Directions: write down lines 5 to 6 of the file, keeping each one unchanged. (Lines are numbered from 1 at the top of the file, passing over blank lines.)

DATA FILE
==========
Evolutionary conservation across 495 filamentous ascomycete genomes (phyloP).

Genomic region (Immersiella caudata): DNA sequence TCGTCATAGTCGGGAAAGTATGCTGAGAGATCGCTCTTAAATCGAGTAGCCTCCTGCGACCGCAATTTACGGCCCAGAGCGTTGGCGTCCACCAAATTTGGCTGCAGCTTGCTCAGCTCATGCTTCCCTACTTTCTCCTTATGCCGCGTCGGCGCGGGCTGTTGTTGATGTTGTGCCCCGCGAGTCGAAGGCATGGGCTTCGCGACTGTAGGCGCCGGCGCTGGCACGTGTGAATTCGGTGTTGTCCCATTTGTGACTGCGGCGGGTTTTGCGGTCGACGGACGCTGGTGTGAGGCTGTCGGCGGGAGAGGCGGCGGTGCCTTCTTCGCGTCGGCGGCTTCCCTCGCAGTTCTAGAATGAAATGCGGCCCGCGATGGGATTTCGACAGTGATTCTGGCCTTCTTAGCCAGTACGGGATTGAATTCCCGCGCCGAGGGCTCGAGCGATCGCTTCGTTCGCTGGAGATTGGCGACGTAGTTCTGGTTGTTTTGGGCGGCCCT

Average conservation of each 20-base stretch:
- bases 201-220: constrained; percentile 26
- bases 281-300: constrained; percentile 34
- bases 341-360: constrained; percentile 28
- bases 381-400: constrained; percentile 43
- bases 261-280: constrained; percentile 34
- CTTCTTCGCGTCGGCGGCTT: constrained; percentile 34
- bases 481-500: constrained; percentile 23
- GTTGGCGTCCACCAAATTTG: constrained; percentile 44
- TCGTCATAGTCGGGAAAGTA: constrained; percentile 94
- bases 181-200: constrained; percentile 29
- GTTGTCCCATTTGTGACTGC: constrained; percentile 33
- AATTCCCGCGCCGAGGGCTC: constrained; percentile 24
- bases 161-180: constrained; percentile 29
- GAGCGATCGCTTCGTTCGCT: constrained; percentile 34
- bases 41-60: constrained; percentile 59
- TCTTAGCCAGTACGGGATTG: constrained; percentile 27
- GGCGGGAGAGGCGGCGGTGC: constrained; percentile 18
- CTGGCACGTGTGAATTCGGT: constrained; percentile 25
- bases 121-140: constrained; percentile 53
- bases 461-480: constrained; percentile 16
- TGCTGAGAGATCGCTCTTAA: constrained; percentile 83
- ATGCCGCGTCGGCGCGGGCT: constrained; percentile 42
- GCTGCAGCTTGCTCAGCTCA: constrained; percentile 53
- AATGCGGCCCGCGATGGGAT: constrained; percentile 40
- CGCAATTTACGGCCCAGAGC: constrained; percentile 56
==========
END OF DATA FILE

- bases 281-300: constrained; percentile 34
- bases 341-360: constrained; percentile 28